Sinninga speciosa fyfiana, or Gloxinia, is a hybrid Sinninga of florists. It is a commercial hybrid involving S. speciosa and S. crassifolia. Sinninga speciosa is divided into three groups which involve flowers size and color: the Speciosa group includes only the wild forms with small nodding flowers; the Maxima group has flowers similar to the speciosa group, but with larger flowers and greater color range; and the Fyfiana group has large erect flowers (most cultivars fall into this group). Plants rarely reach over 12 inches (30 cm) and all have short petioles with the leaf blade reaching up to 8 inches (20 cm) long by 6 inches (15 cm) wide. The leaves are oblong-ovate and have fine hairs on both surfaces. All forms make excellent houseplants.
Blooming: In the greenhouse, the plants begin blooming in late spring and last until late summer. The large campanulate flowers are very showy.
Culture: Sinninga speciosa fyfiana need full shade and a rich well-drained soil mix. In the greenhouse, we use a soil mix consisting of 2 parts peat moss to 2 parts loam to 1 part sand or perlite. During the growing season, the plants are kept moist but not overly wet and fertilized weekly. The tubers are available in garden centers in January-March. Tubers are planted 1 inch (2.5 cm) deep and watered sparingly until leaves appear. Watering plants from below and fertilize weekly after the leaves appear. After flowering, the plants should be allowed to dry out slowly and tubers should be stored in a cool dark place with enough moisture to keep them from shriveling. Repotting should be done in January- February.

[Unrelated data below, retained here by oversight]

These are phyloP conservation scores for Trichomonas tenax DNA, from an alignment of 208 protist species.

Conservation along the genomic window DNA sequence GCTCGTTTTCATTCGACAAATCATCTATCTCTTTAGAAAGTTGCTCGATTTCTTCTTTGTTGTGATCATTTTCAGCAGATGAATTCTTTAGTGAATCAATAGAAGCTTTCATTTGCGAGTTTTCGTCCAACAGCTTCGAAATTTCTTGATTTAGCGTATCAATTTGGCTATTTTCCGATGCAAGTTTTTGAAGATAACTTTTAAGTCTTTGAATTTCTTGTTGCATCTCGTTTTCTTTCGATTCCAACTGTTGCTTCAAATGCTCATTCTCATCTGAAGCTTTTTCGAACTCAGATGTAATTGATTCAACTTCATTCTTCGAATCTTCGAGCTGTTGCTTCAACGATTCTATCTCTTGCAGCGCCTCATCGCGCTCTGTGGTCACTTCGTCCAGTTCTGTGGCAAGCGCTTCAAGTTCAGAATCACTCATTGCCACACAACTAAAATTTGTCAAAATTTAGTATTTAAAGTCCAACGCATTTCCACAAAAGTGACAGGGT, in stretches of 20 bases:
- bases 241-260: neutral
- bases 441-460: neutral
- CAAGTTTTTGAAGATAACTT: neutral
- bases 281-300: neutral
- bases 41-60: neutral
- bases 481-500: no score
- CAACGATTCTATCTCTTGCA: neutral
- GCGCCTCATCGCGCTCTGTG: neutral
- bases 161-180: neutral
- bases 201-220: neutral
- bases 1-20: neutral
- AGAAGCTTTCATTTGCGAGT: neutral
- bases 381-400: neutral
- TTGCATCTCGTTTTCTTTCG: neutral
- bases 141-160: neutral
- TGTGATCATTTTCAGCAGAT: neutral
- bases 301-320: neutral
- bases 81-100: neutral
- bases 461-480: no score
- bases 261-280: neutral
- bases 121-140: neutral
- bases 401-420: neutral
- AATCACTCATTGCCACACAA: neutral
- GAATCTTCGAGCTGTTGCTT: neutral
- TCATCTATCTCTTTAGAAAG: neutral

Propagation: Sinninga speciosa fyfiana are propagated from leaf cuttings or the division of the tuber in winter or by seed. Seed obtained from Park seed germinated in 14-21 days at 70°F (22°C).
Sinninga speciosa fyfiana was featured as Plant of the Week July 22-28, 2005.
Guide to Past Plants-of-the-Week:
Cal's Plant of the Week was provided as a service by the University of Oklahoma Department of Microbiology & Plant Biology and specifically Cal Lemke, who used to be OU's botany greenhouse grower and an avid gardener at home as well. If the above links don't work, then try the overview site. You may also like to look at the thumbnail index. ©1998-2012 All rights reserved.